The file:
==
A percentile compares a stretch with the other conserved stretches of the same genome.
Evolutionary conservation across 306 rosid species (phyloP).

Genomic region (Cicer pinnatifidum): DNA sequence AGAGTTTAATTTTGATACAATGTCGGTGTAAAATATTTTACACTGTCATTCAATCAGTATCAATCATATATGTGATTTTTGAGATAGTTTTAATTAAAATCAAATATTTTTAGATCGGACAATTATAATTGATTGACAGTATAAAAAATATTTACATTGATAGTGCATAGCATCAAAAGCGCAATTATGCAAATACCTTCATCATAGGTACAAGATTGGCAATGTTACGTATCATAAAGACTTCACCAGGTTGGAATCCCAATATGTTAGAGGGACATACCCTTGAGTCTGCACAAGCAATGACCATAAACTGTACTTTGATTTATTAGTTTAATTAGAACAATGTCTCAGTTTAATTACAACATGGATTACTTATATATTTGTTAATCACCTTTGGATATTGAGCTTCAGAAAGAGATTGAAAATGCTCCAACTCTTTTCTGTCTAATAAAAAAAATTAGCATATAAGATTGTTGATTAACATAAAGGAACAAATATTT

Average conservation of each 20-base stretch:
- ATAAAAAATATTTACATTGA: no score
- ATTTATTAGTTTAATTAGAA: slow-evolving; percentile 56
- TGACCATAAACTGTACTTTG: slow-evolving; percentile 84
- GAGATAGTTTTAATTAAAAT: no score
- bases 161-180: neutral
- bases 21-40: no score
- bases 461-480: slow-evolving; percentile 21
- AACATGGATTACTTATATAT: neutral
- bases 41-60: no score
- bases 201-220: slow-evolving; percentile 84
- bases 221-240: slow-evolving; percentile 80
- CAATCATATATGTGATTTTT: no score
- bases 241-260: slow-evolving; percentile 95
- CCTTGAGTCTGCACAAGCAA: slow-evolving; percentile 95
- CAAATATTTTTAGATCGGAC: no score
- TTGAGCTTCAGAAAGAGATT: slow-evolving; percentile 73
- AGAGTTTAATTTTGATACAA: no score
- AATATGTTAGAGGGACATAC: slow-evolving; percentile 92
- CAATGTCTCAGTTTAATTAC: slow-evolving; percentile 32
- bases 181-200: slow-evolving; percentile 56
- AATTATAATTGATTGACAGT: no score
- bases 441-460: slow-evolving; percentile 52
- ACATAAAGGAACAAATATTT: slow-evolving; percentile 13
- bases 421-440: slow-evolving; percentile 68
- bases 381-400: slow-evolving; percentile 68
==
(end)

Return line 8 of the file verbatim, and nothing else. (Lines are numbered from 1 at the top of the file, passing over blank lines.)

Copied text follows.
- GAGATAGTTTTAATTAAAAT: no score